Postpartum depression does not discriminate. It can affect people from all backgrounds and walks of life. But a new study suggests that some are more prone to it than others.
In fact, according to the study, giving birth to a boy can greatly increase your PPD odds.
The study, conducted by researchers at the University of Kent and published in Social Science & Medicine, analyzed the reproductive histories of 296 women. What they found was that women who gave birth to boys were 71 to 79 percent more likely to experience postpartum depression than those who gave birth to girls.
What’s more, researchers found that delivery complications increased those odds by 174 percent.
“The finding that having a baby boy or a difficult birth increases a woman’s risk gives health practitioners two new and easy ways to identify women who would particularly benefit from additional support in the first few weeks and months,” Dr. Sarah Johns, one of the researchers in the study, said in a statement.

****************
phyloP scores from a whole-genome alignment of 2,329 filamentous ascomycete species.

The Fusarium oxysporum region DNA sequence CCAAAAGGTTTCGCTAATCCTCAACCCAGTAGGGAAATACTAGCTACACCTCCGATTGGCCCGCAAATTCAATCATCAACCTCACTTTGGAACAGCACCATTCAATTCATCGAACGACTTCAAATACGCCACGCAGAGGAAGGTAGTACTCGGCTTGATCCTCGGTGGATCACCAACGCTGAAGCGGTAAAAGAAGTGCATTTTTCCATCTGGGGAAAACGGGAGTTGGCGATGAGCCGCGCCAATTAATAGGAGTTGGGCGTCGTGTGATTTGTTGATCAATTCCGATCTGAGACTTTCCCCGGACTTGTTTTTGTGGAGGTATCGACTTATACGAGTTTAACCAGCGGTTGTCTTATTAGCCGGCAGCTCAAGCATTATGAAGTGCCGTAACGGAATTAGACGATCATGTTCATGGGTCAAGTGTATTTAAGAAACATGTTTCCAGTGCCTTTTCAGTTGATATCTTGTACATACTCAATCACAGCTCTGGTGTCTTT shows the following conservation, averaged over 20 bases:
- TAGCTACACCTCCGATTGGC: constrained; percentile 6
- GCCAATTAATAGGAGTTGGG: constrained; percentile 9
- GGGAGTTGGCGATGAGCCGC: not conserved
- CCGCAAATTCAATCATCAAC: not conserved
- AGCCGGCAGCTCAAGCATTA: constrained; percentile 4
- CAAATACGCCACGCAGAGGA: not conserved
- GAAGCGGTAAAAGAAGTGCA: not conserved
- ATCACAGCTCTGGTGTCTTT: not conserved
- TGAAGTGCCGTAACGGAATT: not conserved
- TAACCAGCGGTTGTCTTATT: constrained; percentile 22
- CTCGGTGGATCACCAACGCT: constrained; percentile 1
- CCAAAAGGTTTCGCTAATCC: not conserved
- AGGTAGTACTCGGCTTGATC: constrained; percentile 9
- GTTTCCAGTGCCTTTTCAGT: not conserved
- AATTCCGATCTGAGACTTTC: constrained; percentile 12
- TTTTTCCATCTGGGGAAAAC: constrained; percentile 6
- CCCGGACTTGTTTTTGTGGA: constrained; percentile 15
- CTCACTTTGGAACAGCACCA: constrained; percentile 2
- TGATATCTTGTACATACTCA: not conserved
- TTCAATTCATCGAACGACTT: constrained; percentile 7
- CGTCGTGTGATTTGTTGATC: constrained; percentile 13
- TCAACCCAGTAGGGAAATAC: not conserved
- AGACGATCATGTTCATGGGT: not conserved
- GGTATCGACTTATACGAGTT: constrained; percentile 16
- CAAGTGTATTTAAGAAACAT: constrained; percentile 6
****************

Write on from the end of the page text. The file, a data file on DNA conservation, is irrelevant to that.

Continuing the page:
According to Johns and Dr. Sarah Myers, who also worked on the study, the decision to assess the relationship between the sex of infants and PPD was a no-brainer, as there is a "known link between inflammatory immune response and the development of depressive symptoms."
That said, having a boy doesn’t seal your fate. According to Johns, PPD is avoidable, and one of the best ways to avoid the condition is to monitor for it, as "it has been shown that giving women at risk extra help and support can make it less likely to develop.”
For more information about postpartum depression and/or other maternal mood disorders visit Postpartum Progress. You can also contact Postpartum Support International at 1-800-944-4773 or text “START” to 741-741 to immediately speak to a trained counselor at Crisis Text Line.
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